Part 3: Seeing the Bigger Picture – Applying Resilience as a Leader During Challenging Times
Holding on to perspective at times of crisis is an essential characteristic of good leadership – but it’s not always easy. What really helps here is to gain as broad an understanding of the situation as possible and then pinpoint what aspects of it you can influence. Once you have identified the options open to you, you can begin to make choices.
One small step at a time
As leaders, we are usually primed and ready to move forward to this ‘planning state of mind’, but challenging situations (like our current one) can cause us to struggle when taking that first step. We see others moving ahead with speed and energy, and we ask ourselves: ‘Why am I
Over the years, I’ve come to learn that moving forward is far easier when you take small steps to begin with. Writing down your concerns and reaching out to trusted advisers are key tools in this process. Shifting your mindset towards the opportunities – no matter how small – can send you down entirely new, and fruitful, pathways.
When you feel ready, put together an outline of things you can do, things you can control. This is a wonderful starting point in itself – the start of
We all know that planning for the unexpected is central to business management. But I’m not referring to contingency exercises here, which no doubt you have already kicked off within your team. Instead, I’m thinking more about the ‘next stage’ of growth that deals with where your business is going in the longer term. Making room to carefully figure this out is important, and while there’s no space for knee-jerk reactions in situations like these, unfortunately, time is not on our side at the moment.
But don’t throw in the towel just yet. A considered approach using simple frameworks can be very beneficial to get the process under way. Like anything else, once you actually start writing things down, ideas form and then it just becomes a matter of prioritising tasks and devising phases. You’ll be surprised at how well your resilience will get you through this initial stumbling block.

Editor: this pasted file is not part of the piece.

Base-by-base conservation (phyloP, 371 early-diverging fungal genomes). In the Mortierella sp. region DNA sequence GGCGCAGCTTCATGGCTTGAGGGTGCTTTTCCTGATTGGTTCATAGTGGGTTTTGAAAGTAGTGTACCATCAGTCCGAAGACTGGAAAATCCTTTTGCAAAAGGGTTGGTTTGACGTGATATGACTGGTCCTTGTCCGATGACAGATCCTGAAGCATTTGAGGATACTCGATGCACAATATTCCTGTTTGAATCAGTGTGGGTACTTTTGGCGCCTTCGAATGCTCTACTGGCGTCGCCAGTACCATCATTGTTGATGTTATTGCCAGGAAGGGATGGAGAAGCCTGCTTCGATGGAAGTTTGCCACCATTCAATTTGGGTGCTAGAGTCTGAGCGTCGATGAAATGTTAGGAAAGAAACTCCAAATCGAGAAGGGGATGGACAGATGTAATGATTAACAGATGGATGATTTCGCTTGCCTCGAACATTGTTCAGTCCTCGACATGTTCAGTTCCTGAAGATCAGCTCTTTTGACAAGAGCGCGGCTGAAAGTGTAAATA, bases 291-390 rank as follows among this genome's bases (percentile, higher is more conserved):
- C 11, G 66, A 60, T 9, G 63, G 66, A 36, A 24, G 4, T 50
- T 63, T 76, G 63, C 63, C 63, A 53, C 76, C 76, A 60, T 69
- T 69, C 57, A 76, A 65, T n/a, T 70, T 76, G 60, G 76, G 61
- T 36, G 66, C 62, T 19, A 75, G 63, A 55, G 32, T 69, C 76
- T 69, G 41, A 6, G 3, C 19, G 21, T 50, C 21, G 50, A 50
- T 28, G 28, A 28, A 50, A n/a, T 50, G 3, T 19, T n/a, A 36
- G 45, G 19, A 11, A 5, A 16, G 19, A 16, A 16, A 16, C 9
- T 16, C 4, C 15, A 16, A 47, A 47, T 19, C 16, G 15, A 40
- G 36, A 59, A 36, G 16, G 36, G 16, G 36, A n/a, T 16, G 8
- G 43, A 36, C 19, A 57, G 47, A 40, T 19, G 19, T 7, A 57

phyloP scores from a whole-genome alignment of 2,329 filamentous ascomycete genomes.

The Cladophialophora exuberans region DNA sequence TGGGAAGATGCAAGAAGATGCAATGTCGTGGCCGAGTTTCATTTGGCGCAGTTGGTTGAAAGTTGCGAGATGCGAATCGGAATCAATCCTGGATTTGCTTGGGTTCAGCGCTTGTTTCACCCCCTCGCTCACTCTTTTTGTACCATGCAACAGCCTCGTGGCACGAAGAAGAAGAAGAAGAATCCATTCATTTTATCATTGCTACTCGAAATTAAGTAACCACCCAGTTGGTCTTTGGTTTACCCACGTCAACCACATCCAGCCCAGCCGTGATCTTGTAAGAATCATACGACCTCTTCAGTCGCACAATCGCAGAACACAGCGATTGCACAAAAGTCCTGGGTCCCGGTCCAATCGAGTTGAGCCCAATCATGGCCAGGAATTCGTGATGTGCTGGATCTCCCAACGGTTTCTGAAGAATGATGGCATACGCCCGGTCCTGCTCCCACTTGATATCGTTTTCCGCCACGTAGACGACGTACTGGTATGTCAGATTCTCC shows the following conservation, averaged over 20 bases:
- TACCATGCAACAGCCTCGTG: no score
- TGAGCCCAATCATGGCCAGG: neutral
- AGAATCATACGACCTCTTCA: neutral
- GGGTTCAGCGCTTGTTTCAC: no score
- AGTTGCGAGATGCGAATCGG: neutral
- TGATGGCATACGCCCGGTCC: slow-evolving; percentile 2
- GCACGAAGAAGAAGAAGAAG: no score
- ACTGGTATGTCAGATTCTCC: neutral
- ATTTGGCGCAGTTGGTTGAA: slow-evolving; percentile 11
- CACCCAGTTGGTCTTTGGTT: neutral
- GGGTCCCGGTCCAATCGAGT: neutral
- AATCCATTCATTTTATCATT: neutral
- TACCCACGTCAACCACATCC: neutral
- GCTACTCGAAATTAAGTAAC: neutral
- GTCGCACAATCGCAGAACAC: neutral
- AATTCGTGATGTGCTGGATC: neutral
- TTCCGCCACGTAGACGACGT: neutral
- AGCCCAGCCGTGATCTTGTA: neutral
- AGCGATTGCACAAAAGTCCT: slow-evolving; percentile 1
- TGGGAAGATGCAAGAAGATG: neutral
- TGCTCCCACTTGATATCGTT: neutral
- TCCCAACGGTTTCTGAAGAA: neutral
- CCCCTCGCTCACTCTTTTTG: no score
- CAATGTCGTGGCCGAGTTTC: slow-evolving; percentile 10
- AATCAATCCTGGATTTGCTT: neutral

The power of 90 days
As I mentioned above, taking smaller, more manageable steps allows us to move forward more easily.
Enda McNulty delivered a great webinar recently where he spoke about the value of devising a 90-day plan. This really struck a chord with me. 90 days, or three months, offer an ideal period of time to plan ahead. It feels more productive than looking at two or three weeks down the line, and it is much simpler to visualise than six months! In fact, it’s just the right amount of time to put a shape on critical elements of your business.
In my conversations with clients and colleagues over the last few days, I found that the idea of a 90-day plan resonated with them too. So, I’ve put together a ‘90-Day Plan Aide-Memoire’ to help my clients get started. My aim is to provoke thought and assist leaders in writing a plan at this difficult time. I’m sharing it with you here, as you might find it useful too.
Leading the way
Before you begin writing your plan, do keep a few things in mind.
Lead yourself first
To lead a team effectively, you have to know where you are headed yourself. We are all entitled to our own personal trajectory of ambition. Think about how the next 90 days can influence your growth, and reflect on these considerations:
– What do you want to achieve?
– How do you want your team to remember your leadership approach during this time?
– What words will they use to describe your efforts?
Lead others next
Once you have a clearer sense of your own direction, share some thoughts with your team on how you see their growth potential over the coming weeks. With you at the helm, your team can focus on:
– Supporting each other more.
– Greater collaboration.
– Generating new and creative ideas, and bringing them to your clients.
– Reaching out in the face of adversity, instead of standing back.
And a few key pointers
1. Always remember the bigger picture – maintain perspective and keep a level head.
2. Turn adversity into opportunity – make the best of every given situation.
3. Demonstrate empathy – but don’t compromise your ability to make tough decisions.
Valerie O’Keeffe is CEO of ClarityVP Consulting. For many years, she has helped leaders and teams to maximise their strengths and achieve significant results. With a former career in finance, Valerie uses her leadership experience and background in behavioural psychology to work with clients across a broad range of sectors.
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